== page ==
Having an extra large primordial pouch is, in most cases, no more concerning than their tufty paws and big bushy tails.

Primordial Pouch Cat Breeds

Maine Coons are not the only breed of domesticated cats that have a primordial pouch.

Here are some other well-known cat breeds that tend to have obvious primordial pouches on their bellies:

  • Egyptian Mau
  • Japanese Bobtail
  • Pixie Bob
  • Bengal
  • British Shorthair
  • American Bobtail
  • Persian


By now, you should have a pretty good idea about what a primordial pouch is.

Do Maine Coons have a primordial pouch? Yes! Do other cats? Yes, but not always.

A primordial pouch serves a pretty vital purpose and while chances are your Maine Coon will not make much use of it in their lifetime they will still be grateful to have it if the need ever arises.

Related Questions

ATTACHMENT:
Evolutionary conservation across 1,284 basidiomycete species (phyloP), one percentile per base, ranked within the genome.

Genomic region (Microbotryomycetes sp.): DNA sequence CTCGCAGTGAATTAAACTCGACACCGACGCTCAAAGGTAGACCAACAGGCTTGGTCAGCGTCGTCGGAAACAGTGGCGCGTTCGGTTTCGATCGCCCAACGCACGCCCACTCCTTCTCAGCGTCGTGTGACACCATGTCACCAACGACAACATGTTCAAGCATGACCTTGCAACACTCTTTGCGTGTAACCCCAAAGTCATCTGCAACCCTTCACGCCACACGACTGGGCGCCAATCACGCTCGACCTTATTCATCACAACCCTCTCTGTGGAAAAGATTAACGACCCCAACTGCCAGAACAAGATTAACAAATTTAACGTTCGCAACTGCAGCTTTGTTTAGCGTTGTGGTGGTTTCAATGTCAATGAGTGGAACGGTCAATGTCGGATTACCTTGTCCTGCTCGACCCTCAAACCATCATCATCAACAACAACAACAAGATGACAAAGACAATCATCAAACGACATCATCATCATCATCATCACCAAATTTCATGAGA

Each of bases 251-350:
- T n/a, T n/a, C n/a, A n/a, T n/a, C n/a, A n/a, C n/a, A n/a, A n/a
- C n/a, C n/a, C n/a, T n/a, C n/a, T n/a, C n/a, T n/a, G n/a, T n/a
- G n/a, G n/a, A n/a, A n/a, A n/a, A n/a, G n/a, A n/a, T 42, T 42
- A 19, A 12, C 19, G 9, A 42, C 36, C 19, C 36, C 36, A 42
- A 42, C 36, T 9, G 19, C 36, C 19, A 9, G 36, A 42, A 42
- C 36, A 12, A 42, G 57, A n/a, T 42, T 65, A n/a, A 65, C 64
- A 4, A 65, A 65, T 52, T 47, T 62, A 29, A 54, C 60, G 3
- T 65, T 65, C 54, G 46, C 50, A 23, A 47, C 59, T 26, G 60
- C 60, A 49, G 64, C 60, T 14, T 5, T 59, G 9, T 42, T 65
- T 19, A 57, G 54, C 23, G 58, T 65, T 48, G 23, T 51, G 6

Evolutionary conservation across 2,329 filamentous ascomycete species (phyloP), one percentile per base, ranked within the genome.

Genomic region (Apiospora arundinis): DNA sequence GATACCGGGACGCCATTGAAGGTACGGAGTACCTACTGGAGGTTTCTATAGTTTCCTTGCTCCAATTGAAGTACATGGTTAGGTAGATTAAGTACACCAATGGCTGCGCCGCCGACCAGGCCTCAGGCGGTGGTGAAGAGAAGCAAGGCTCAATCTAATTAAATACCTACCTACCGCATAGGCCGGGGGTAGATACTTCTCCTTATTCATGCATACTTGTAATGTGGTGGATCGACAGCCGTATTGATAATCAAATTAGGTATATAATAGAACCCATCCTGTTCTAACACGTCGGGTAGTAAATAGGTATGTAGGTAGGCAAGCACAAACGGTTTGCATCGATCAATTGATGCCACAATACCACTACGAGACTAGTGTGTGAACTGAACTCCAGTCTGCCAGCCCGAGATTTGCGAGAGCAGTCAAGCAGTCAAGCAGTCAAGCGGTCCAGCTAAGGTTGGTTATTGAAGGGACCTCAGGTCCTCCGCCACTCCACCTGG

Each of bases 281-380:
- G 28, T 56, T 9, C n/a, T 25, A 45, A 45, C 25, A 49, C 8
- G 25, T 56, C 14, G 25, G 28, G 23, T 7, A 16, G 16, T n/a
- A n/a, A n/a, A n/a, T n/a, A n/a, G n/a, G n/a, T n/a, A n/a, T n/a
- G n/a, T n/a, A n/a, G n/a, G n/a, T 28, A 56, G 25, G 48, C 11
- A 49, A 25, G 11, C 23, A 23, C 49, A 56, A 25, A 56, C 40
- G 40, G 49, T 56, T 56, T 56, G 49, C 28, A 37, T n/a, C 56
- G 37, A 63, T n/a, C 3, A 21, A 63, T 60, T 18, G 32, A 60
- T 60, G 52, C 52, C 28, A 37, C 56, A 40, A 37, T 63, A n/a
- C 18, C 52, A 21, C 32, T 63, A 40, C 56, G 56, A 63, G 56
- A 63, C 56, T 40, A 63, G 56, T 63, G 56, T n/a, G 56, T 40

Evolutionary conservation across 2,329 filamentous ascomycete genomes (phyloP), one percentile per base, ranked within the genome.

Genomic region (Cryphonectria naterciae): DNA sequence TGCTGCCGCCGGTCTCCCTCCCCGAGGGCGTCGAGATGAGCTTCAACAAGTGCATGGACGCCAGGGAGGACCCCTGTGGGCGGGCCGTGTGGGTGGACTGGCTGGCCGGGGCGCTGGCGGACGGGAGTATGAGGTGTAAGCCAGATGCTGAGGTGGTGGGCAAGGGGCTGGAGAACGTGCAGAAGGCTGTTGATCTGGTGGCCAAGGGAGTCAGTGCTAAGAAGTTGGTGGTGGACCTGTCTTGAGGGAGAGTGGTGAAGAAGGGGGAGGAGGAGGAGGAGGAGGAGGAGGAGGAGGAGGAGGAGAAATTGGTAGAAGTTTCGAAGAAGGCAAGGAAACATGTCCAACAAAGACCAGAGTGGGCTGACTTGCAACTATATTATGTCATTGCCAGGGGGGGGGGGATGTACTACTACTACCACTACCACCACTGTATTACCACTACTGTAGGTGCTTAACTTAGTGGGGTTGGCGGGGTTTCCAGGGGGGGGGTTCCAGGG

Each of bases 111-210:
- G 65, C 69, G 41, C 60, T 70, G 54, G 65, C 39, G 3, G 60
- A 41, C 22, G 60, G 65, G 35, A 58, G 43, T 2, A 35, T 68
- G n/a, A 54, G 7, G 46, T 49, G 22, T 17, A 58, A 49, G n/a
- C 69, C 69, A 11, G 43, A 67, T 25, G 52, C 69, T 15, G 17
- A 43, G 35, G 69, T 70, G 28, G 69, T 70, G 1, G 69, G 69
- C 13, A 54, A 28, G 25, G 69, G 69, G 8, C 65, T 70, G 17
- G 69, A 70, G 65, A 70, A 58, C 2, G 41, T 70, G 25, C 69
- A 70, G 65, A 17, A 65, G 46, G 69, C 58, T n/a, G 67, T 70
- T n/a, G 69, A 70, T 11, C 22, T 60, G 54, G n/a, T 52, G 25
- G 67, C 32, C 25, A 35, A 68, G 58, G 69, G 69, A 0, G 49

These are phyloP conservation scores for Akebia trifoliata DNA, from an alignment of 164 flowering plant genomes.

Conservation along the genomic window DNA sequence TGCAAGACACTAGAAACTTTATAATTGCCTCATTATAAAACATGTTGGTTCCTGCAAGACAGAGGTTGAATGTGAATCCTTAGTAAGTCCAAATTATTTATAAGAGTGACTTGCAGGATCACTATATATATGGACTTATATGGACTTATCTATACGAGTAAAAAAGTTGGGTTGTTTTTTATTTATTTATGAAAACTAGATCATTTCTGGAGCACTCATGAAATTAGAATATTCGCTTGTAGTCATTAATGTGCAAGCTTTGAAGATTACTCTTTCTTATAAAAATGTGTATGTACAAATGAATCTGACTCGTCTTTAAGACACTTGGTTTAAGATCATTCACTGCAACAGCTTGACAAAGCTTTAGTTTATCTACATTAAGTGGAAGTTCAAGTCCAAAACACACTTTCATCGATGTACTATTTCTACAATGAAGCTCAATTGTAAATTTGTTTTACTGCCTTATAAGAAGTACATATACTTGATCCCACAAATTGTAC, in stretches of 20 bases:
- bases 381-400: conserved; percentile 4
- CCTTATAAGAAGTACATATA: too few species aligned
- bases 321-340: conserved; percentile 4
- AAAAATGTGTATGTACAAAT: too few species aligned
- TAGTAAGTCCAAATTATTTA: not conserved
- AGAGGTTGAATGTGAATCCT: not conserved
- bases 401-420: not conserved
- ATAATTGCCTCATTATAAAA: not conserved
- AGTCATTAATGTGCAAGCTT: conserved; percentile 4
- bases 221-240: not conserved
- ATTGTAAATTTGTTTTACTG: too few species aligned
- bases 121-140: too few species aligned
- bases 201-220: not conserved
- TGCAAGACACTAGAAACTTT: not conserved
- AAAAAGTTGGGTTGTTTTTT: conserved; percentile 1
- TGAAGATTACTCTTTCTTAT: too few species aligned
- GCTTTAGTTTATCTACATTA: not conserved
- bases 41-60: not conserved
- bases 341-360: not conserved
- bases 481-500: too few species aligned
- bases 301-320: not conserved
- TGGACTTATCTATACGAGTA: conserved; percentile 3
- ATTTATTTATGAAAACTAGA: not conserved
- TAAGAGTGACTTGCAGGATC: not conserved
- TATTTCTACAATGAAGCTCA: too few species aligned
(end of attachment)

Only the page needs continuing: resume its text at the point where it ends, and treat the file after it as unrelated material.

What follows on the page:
Primordial Pouches In Humans

There is no evidence that there are primordial pouches in humans. We do not tend to kick each other in the stomach so there is little surprise we do not need them!

Primordial Pouches In Big Cats

Most big cats have a primordial pouch since they are more likely to get into life-or-death scraps than a house cat. Remember, the primordial pouch is primarily used to protect against kicks and scratches aimed at their lower abdomen.

Maine Coon Central

Hello! My name is Katrina Stewardson, and I’m a CRAZY CAT LADY! I've been in love with the Maine Coon cat breed ever since we welcomed an adorable male Maine Coon kitten into our home 10 years ago. We called him 'Pippin', but he also goes by the name ‘Pipsteroo’! Our enormous, kind-hearted cat genuinely thinks he's a dog and has convinced me that cats are Man's True Best Friend! UPDATE: We recently adopted two 4-year-old male Maine Coon cats. They are named Mika and Bali.